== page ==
Some universities allow this, he continued, while others don’t, and this is something the COI committee should manage. “The way it is typically decided is that the inventor’s share in addition to the university’s will be determined by the role the inventor plays,” he explained. “If the inventor says he invented the technology and his work is done, then he gets nothing in addition to what the university gets. But in the other extreme, if he wants to work with the start-up and take the invention to market — so much so that he is taking the role of chief technology officer — then clearly he would be eligible for additional equity beyond what the university gets.”

For example, if a researcher were to get 10% equity as the inventor of the technology on the start-up side and the university got 5%, if the faculty member could negotiate a deal such that the university only got 2% and the faculty member got 13%, there is a direct conflict that already needs to be managed. “Faculty might want to increase their equity in the start-up on their side as opposed to the university side; they then would be negotiating against the university — but they are [also] an employee of the university,” Nag noted. Because of this possibility, he continued, certain universities prohibit employee researchers from having a greater percentage of equity than the university if they are active players in their start-ups.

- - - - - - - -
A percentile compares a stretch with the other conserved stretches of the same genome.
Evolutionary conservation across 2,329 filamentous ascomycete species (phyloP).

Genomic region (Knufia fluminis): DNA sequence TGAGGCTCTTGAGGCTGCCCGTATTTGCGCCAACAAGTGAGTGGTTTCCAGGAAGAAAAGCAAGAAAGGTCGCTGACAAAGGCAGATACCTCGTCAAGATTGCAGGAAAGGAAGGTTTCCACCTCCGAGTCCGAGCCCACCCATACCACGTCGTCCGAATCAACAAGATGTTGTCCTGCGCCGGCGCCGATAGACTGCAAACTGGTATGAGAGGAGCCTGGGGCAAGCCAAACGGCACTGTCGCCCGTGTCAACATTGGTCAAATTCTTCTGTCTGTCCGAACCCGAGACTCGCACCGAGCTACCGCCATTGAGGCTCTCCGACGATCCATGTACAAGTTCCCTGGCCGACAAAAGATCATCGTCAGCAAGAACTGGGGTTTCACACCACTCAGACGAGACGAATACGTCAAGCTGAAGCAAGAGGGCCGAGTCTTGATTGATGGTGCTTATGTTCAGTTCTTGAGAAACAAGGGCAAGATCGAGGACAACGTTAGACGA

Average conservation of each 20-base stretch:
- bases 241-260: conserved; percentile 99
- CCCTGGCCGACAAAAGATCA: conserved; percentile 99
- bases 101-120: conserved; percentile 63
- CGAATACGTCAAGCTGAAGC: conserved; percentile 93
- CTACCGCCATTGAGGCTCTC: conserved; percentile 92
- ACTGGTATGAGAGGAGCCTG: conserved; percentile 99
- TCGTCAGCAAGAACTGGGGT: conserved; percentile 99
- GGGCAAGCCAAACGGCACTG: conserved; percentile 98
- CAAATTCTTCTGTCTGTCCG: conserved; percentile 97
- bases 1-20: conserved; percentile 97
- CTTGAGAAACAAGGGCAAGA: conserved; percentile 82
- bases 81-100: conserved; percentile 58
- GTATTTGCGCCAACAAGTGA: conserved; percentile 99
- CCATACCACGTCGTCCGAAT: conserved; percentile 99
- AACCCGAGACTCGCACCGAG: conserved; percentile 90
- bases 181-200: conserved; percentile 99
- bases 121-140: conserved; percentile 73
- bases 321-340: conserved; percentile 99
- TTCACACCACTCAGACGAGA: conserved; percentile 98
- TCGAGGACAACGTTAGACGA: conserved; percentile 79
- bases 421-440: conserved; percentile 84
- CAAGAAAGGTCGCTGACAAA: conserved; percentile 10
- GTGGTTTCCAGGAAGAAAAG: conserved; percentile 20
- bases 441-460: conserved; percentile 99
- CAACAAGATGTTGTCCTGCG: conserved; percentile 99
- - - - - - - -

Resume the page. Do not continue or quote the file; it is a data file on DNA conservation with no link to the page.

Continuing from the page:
“You might want to consider imposing a cap on the total amount of equity the faculty member and the institution can own in a start-up,” added Wehrle. “We have a 49% equity cap – with certain exceptions. You could also require the faculty inventor to forfeit their right to licensing proceeds if they receive equity (usually stock options) as compensation for consulting services.”

If the faculty member wants to serve as Chairman of the Board of the start-up as well as being a university employee, added Nag, “during the time they do both, there are certain risks associated with the university. The same with the CEO position; there’s even a lot more exposure for the university. At most universities they would have to take a leave of absence.”